This article was first published in the March 2018 Africa edition of Accounting and Business magazine.

Achieving better gender equality across all areas is key to sustainable development in Africa. While there have been significant improvements in narrowing the gender gap in health outcomes and educational attainment, the wider labour market has not seen the same progress. The International Labour Organisation reports that women in Africa continue to suffer a disadvantage in the quest for decent jobs, and opportunities remain fewer for them than for men.

As elsewhere, gender inequality in the African workplace is reflected in a pay gap. The UN Development Programme’s Africa Human Development Report 2016 shows that women earn only 70% of male earnings. In the formal workplace, the gap can take the form of less opportunity for career progression and the absence of women from important teams, resulting in them picking up fewer bonuses and other perks. Another reason why women earn less is that many are forced into part-time jobs because they have to devote so much of their time to carrying out unpaid household and care work.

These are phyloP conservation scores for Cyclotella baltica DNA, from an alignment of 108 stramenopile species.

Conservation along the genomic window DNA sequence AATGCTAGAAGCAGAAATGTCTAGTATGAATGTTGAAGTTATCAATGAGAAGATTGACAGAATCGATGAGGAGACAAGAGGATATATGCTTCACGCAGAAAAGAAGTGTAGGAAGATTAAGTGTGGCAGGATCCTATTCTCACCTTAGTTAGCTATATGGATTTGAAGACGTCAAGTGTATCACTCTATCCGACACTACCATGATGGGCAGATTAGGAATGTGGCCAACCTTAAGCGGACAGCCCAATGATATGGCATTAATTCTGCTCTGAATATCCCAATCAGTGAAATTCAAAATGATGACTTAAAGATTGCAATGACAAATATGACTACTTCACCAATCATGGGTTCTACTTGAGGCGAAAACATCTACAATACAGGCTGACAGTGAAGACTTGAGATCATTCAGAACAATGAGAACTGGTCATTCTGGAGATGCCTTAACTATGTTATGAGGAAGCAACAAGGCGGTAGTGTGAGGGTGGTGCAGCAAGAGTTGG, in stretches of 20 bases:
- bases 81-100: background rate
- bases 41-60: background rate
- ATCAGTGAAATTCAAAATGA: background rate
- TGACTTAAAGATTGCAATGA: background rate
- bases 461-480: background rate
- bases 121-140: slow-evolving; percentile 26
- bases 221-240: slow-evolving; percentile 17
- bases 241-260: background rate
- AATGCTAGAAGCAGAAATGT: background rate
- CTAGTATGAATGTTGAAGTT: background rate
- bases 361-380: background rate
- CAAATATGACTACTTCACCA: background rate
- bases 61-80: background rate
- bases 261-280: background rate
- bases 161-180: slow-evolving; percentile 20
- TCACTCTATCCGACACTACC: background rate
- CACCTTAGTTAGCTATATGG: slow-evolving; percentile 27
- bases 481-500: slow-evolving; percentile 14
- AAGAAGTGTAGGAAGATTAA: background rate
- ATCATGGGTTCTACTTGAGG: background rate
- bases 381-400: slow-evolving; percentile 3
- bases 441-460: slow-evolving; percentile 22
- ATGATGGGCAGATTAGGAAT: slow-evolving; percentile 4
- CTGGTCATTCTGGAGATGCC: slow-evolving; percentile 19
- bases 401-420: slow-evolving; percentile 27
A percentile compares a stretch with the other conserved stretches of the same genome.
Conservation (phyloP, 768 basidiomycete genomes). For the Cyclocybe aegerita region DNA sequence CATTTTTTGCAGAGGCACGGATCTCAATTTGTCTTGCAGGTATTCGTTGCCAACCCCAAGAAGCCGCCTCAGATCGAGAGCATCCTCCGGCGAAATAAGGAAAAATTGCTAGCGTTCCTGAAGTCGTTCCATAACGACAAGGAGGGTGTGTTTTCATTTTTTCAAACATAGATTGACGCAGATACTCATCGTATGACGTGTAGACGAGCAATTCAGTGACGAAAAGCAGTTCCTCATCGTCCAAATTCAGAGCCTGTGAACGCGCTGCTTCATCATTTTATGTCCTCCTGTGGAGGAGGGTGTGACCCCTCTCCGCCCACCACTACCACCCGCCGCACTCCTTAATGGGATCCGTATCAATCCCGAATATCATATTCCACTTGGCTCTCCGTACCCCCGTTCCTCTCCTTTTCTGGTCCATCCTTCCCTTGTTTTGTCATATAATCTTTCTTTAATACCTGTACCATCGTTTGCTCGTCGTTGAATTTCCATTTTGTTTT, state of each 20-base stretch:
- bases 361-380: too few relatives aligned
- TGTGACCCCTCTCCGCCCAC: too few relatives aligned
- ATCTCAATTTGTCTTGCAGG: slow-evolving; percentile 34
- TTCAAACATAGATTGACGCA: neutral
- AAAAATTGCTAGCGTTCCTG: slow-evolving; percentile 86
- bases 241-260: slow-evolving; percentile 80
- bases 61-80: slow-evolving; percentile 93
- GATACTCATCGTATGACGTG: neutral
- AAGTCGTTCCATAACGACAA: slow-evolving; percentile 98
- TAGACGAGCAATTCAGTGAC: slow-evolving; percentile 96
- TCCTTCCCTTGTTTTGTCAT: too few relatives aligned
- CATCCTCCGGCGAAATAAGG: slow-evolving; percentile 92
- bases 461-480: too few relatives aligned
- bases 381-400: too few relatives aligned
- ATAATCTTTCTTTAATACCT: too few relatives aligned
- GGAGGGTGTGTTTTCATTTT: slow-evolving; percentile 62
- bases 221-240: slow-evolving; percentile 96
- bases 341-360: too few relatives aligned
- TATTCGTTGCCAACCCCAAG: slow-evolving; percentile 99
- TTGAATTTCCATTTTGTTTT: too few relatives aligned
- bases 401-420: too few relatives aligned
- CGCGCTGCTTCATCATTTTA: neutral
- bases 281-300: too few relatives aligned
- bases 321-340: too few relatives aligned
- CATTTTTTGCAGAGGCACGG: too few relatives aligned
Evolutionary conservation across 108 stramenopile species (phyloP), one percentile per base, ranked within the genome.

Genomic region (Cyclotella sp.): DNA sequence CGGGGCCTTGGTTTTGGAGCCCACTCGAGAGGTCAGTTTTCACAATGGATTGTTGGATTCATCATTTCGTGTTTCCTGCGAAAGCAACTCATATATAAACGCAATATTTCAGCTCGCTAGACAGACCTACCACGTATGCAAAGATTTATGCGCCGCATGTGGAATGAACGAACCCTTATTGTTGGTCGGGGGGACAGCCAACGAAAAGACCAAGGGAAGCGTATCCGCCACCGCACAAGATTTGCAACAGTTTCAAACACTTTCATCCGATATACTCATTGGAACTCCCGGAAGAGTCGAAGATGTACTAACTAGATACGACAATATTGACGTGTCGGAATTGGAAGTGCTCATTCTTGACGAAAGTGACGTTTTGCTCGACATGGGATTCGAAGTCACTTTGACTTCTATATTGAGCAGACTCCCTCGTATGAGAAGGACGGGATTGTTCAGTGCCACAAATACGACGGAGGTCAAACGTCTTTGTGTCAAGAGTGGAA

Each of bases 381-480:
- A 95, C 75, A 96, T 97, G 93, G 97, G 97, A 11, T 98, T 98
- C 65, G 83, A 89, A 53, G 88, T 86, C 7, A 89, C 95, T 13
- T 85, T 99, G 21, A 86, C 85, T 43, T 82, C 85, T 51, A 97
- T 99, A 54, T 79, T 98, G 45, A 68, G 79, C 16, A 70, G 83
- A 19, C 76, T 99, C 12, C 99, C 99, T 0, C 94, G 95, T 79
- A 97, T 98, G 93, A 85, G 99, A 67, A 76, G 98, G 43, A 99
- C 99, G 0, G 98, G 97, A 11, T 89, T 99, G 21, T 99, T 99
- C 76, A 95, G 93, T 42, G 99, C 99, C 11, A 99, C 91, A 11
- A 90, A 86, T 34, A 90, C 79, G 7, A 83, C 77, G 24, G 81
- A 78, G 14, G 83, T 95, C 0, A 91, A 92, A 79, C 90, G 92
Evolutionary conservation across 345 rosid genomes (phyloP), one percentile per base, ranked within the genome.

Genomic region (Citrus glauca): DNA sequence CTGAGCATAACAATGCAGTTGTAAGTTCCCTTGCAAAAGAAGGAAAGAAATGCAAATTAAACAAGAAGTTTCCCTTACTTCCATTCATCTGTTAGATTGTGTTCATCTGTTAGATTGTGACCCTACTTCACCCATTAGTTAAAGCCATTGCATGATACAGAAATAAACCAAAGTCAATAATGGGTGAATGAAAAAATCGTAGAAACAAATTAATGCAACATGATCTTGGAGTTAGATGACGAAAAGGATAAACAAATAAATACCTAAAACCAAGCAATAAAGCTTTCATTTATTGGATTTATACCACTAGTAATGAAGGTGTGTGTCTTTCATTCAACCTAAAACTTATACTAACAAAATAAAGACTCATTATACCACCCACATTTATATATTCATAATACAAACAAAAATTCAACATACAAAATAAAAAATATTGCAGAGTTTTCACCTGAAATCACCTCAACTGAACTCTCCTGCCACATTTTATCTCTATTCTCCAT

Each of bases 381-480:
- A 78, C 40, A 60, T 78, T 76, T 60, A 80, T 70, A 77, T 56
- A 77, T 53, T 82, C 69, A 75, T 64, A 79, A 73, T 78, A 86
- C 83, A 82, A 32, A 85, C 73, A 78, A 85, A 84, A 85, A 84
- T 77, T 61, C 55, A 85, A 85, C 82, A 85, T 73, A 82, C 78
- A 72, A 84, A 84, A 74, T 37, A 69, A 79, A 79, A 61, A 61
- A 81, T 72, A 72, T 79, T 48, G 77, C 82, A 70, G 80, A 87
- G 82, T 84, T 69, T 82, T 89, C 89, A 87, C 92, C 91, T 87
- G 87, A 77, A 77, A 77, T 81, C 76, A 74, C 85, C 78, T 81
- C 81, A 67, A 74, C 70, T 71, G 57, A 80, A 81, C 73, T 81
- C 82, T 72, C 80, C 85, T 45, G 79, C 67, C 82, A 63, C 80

Inequality is also evident at corporate leadership level. According to McKinsey’s 2016 Women Matter study, only 5% of African companies have a female CEO, while the African Development Bank’s 2015 report Where are the Women? found that only 14% of large-cap company board members in Africa’s 12 largest economies are women. Yet studies show that entities with a relatively higher proportion of women on boards and executive committees outperform those without. Analysis by McKinsey shows a strong correlation between the presence of women in top management and better financial performance.

Women attend the same schools and are educated the same way as men. So why is there such a gap when it comes to formal employment and leadership? In my view it can only be because of cultural practices derived from a world that has always been patriarchal. (See also ‘Unleash the power within’ on page 32.) Women are valued less in the workplace because they are perceived to be more likely to leave work to have a child or care for loved ones, or less likely to work long hours. These perceptions fail to measure women’s contributions to corporate performance accurately. As a result leadership appointments are often still made using old boy crony networks limited by a view of women as followers rather than leaders.

Reducing inequality and bridging the gender pay and opportunity gap in organisations will lead to better decision-making, which will in turn strengthen businesses and performance. African companies must pay serious attention to getting more women through middle management and into top positions. Regulators and corporate governance watchdogs can help by including diversity issues in codes, guidelines and recommendations. Culture is dynamic, and it is time to change the corporate culture that views women as less capable of leading. 

Okey Umeano is head of risk management at Nigeria’s Securities and Exchange Commission